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Wound rotor motors

Wound rotor motors

Wound rotor motors

(OP)


Does the added resistance in these motors on start up improve power factor. And also how is the inrush current limited I know that the as the rotors EMF passes the motor windings a counter EMF is produced decreasing the line current but how is inrush current different in these compared to squirrel cage motors?

RE: Wound rotor motors

Power factor will be better, on start up, but motors spend so little time spinning up it will not matter.

This fig does shows steady state torque. Inrush depends on the resistance inserted. Inrush will be approximately proportional to percent full loss torque at zero speed.

Quote (Audel's ELECTRIC LIBRARY, 1945 ed vol V)

RE: Wound rotor motors

Aren't Audel's books fantastic? One does have to use liberal quantities of salt when assessing the legitimacy and description of electrical medical devices, but other than that . . .

CR

"As iron sharpens iron, so one person sharpens another." [Proverbs 27:17, NIV]

RE: Wound rotor motors

jK1996: In the big scheme of things developed torque (at any speed point) is dependent on the applied voltage, the current flowing in the winding, the power factor at that particular speed point, the resistance of the winding(s) involved, and how far away from synchronism the specific speed point is (i.e, the slip).

If the contacts close simultaneously
(Torque) = (Tlockrotor) + (lock rotor current)*(rotor leakage reactance/(stator leakage reactance + rotor leakage reactance)) * (factor) + sin(2*pi*line hz*time)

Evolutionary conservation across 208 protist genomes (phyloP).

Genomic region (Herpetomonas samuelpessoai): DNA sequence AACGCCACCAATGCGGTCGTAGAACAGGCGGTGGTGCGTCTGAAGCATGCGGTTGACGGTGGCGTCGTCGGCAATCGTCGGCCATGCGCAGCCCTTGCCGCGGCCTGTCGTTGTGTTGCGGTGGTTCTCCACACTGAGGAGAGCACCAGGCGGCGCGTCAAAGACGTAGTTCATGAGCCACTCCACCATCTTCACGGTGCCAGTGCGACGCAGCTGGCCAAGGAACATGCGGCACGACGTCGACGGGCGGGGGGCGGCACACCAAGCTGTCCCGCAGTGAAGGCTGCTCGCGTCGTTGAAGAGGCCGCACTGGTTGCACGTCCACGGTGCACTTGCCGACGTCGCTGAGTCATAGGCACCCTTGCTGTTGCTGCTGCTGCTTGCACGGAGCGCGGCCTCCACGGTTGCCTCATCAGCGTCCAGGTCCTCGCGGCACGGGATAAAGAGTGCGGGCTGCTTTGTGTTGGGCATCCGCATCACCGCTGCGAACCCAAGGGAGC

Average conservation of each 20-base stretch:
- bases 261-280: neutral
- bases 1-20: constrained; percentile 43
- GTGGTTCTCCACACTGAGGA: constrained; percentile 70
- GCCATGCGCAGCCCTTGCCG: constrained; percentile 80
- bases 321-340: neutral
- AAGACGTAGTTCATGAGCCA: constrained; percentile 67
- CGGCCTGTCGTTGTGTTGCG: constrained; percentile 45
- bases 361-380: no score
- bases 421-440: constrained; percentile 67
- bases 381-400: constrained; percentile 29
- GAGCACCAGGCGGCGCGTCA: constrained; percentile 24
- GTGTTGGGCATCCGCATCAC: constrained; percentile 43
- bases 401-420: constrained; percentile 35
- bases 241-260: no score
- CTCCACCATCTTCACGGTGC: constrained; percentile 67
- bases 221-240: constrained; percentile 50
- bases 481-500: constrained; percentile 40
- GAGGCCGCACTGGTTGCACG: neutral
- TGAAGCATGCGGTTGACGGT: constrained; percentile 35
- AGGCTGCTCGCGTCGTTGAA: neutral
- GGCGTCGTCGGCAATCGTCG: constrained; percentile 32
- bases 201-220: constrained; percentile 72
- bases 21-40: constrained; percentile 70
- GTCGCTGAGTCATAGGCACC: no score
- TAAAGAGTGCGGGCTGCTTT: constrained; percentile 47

where
(factor) = e^((-1)*(2*pi*line hz)*(Stator cct resistance)*(rotor cct resistance) / (magnetizing reactance * (stator cct resistance + rotor cct resistance)))*time

Note: calculated torque, lock rotor torque, lock rotor current, leakage and magnetizing reactance, and all resistances are in PER UNIT.

As any added resistance (e.g. a liquid rheostat or a switched resistor bank) in the rotor circuit becomes part of the rotor circuit during the start, it can be seen that the addition of resistance will have an effect on both the starting torque and the lock rotor current. More resistance in the circuit reduces inrush current (because there's only so much voltage to go around) and consequently the torque developed will also be less than a full-voltage condition.

Converting energy to motion for more than half a century

RE: Wound rotor motors

Gr8blu - are you trying to equate a wound rotor to a squirrel cage by saying what happens with a reduced applied voltage because your statement "the torque developed will also be less than a full-voltage condition" isn't making sense.

Torque doesn't go down, the breakdown peak just shifts around.

RE: Wound rotor motors

Quote:

If the contacts close simultaneously
(Torque) = (Tlockrotor) + (lock rotor current)*(rotor leakage reactance/(stator leakage reactance + rotor leakage reactance)) * (factor) + sin(2*pi*line hz*time)
where
(factor) = e^((-1)*(2*pi*line hz)*(Stator cct resistance)*(rotor cct resistance) / (magnetizing reactance * (stator cct resistance + rotor cct resistance)))*time
I don't know about the + sin(2*pi*line hz*time). I do indeed recall a line frequency component of torque based on interaction product of ac component of current with a decaying dc component of current.... but that product decays with the decaying dc component whereas your line frequency torque component is shown as if it would continue undiminished (assuming rotor were locked in position and hadn't tripped). I think your sin(2*pi*line hz*time) term should be multiplied by a decaying term, maybe by that middle term that includes factor.

=====================================
(2B)+(2B)' ?

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